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Can someone explain the disclaimer at the bottom of the Answer Hub?

“By contributing information to this and other Epic Unreal Engine support outlets, including but not limited to Unreal Developer Network websites and mailing lists, you agree that any such software code, comments, and feedback (“Information”) regarding the Unreal Engine you, your employees, assignees, sub-licensees, agents, or representatives (“You”) post or otherwise submit shall become the sole property of Epic. You hereby transfer and assign to Epic Games, Inc. all rights, title, and interest, including copyrights and other intellectual property rights, in such Information.”

Does Epic have this in place in order to help protect their users from IP theft, or is it part of Epic’s secret plan to conquer the world >=)

Hi Kaladin,

First, as a disclaimer I am not a lawyer / this is not legal advice.

The disclaimer on AnswerHub (also part of the Subscription EULA, section 8 for Feedback or Submissions sent to Epic) is in place so that we can incorporate feedback/bug fixes/feature requests, etc… back into the engine, without having to acquire individual copyright assignments on a per-person, per-post basis.

You can still use stuff that becomes Feedback / Submissions (the capital phrases defined in the EULA), as mentioned by the EULA:
“However, you may continue to freely use any Feedback that you provide to Epic, and you may continue to use, in any way consistent with the License, any Submission that you make available to Epic.”

Cheers,
Michael Noland

This is to ensure that when folks post feedback, code, knowledge, or documentation contributions to Epic’s web sites and repositories, we at Epic have the unambiguous right to incorporate it into the engine, translate it, publish it, make it available for developers to legally use in their UE4 projects, defend it against copyright infringement, etc.

See the EULA’s section on “Feedback” for more detail on the topic. For example, when you contribute back to Epic this way, of course you retain the right to continue using your work.

The need for terms of this sort arises from copyright law, where ownership of copyrightable material needs to be clearly established in order to prevent future fragmentation and loss of control of the overall work.

Read the Wikipedia article on open source “Contributor Licensing Agreements” for background on the subject and the approaches various organizations have taken to the subject.

(Sorry for the lack of hyperlinks, posting from an iPhone)

Good time to bring up the things no one talks about.

The nature of copyright is the IP belongs to whomever conceived it unless such rights are conveyed to another by agreement or terms and conditions.

This is an important point to consider if you are putting together your own team as all items contributed to the project remains the property of the individual contributing the works unless some form of Contributors Agreement is put into place and they agree to the terms and conditions.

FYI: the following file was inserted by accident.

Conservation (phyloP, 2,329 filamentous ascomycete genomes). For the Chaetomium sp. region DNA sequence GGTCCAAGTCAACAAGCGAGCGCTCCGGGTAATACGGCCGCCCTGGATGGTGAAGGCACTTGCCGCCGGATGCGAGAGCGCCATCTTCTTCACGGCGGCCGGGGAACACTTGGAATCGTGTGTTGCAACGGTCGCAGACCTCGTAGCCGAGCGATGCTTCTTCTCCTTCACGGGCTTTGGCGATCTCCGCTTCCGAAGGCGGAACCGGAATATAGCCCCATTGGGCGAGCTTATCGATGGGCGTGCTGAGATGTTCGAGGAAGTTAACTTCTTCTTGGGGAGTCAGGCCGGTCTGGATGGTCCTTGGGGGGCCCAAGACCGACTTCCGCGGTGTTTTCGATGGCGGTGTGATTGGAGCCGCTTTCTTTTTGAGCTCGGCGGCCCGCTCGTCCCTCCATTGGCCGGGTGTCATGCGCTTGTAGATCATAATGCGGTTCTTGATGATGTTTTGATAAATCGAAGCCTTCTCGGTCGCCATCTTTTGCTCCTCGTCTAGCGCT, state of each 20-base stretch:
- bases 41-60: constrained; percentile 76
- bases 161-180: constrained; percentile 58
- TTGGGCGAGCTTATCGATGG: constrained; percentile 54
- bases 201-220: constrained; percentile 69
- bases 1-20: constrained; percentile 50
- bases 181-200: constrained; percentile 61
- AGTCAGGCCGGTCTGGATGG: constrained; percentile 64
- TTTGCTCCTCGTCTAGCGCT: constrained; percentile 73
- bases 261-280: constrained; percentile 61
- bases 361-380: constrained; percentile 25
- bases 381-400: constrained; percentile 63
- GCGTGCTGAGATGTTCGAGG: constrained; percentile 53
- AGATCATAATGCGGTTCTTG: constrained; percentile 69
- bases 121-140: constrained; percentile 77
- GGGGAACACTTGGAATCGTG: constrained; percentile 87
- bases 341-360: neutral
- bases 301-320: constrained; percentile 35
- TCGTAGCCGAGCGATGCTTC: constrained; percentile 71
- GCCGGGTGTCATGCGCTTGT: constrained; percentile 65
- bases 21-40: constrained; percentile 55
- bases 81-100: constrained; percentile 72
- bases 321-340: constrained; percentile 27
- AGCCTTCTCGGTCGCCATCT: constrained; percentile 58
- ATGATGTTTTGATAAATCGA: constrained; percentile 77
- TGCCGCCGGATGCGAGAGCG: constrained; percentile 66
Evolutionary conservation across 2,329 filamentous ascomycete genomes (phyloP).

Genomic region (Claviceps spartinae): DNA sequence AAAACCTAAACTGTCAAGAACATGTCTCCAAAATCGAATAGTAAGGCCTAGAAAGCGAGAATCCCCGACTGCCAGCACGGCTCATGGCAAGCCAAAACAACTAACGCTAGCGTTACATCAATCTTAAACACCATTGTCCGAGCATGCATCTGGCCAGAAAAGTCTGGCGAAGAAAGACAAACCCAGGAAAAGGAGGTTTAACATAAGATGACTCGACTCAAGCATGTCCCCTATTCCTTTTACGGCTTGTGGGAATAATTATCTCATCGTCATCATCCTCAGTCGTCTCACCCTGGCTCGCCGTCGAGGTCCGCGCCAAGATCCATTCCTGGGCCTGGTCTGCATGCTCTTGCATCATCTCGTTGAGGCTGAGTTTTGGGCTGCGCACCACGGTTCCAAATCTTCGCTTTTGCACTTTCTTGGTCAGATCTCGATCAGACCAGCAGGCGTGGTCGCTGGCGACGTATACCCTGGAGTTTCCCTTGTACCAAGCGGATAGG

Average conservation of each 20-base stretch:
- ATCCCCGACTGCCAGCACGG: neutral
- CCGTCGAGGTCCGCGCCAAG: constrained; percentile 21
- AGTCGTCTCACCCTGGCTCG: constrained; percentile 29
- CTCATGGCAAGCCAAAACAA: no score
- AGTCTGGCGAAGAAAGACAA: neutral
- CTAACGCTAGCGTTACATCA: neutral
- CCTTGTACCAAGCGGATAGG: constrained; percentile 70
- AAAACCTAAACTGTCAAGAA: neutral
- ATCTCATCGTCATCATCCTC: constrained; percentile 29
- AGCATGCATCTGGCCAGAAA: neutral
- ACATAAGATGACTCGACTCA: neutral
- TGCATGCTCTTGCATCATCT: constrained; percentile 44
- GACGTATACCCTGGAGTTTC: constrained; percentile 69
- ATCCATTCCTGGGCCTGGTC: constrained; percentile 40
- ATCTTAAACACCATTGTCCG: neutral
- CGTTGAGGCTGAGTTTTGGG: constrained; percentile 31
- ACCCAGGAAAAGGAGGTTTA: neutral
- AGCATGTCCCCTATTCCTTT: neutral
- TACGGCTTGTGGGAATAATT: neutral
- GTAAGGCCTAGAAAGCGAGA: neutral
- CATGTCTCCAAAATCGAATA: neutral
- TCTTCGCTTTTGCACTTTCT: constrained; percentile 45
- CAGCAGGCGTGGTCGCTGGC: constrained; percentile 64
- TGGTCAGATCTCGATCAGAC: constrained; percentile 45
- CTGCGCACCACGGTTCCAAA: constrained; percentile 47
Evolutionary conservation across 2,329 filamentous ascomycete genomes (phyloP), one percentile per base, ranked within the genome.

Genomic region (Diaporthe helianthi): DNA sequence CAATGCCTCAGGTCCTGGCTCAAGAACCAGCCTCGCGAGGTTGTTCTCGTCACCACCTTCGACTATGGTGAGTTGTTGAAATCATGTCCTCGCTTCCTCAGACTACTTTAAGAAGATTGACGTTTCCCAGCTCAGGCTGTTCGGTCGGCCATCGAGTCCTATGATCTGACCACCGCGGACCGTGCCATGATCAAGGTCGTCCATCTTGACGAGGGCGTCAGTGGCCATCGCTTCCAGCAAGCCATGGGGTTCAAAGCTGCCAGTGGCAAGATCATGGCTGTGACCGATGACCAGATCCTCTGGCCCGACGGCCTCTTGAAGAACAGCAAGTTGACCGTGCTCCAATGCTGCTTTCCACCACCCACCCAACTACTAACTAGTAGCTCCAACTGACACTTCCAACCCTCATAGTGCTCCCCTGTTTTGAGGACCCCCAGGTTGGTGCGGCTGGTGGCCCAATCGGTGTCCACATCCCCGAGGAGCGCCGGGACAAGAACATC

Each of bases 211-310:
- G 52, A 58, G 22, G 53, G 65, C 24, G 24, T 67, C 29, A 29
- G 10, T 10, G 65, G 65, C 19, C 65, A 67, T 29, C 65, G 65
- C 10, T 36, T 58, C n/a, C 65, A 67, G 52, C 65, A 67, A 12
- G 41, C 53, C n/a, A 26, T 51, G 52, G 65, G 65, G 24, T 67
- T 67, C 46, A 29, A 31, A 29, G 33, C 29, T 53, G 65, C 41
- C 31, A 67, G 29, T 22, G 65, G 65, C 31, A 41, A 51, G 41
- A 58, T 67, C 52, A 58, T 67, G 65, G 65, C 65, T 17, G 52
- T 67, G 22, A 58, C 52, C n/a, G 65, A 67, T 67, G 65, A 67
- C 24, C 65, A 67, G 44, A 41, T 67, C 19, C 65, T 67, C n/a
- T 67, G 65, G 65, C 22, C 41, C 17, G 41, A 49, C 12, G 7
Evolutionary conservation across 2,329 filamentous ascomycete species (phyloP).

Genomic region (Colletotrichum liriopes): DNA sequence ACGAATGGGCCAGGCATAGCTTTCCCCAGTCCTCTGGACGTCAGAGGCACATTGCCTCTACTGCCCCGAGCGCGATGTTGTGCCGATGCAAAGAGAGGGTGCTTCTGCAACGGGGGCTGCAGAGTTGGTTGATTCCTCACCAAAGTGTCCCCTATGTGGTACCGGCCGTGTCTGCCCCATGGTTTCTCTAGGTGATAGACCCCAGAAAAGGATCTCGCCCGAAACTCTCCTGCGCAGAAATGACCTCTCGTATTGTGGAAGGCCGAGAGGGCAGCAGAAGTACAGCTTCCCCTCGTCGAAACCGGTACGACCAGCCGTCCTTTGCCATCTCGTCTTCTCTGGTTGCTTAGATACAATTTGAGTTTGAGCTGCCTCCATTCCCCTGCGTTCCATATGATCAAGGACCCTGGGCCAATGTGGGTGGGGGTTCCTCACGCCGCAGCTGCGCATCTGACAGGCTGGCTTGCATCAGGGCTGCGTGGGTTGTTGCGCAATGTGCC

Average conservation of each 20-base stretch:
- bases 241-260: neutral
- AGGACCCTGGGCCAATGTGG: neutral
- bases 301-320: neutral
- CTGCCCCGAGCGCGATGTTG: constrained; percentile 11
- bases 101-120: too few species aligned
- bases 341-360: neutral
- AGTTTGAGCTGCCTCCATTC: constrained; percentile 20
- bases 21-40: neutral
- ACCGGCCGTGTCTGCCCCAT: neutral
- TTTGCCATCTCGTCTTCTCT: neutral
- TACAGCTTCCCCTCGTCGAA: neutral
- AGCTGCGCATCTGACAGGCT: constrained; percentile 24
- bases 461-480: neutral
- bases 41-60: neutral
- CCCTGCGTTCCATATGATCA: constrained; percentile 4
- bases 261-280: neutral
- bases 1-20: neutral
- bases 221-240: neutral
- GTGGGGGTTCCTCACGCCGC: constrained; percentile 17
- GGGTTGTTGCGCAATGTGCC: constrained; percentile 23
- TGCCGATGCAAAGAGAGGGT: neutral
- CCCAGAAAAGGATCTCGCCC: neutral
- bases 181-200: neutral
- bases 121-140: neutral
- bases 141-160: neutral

The ideal would be to first establish a limited company or partnership as the holding company and that all things contributed to the project becomes the sole property of that partnership.

Such an agreement prevents someone from rage quitting, and in the process voiding all of the work they did do as necessary based on best practice, as well most major points of distribution won’t touch you unless you can prove clear ownership of all elements that makes up your game.

Thank you!

Thanks everyone for the detailed replies. I can’t believe the founder/CEO of Epic posted in my thread :o

Thanks for the engine, Epic. Y’all are truly doing great things for both indie and industry developers!

That is pretty sound advice.

My nightmare legal scenario is hiring an artist who them provides me with previously copyrighted material which then becomes null and void when it is found out…

I agree, the devs have been extremely supportive of the community!

I will be even more impressed if this level of commitment and interaction continues on into the months and years after release.

Huh. That’s weird. So, if I publish some code for review on AnswerHub, then Epic owns it, and I can only use it under the 5% license? That’s bizarre, and not even possible for various kinds of code (like, if I post some MIT or GPL code or whatever.)
It would make much more sense if Epic got a royalty free perpetual worldwide license to the same rights that I have to the contribution. Just taking all rights and then giving a restricted version back to me (at a royalty) seems bizarre (and, I hope, not actually enforcible.)
So, given that the EULA is just words on a screen, I hereby give notice to Epic that I modify the agreement between Epic and me to mutate the “Epic gets all rights” clause to be “Epic gets royalty free shared rights.” So there! :slight_smile:

Ten characters

Schooled by Timmy.

Good catch, though (OP). Very few people attempt to troll videogame EULA’s when they are as open as this company’s.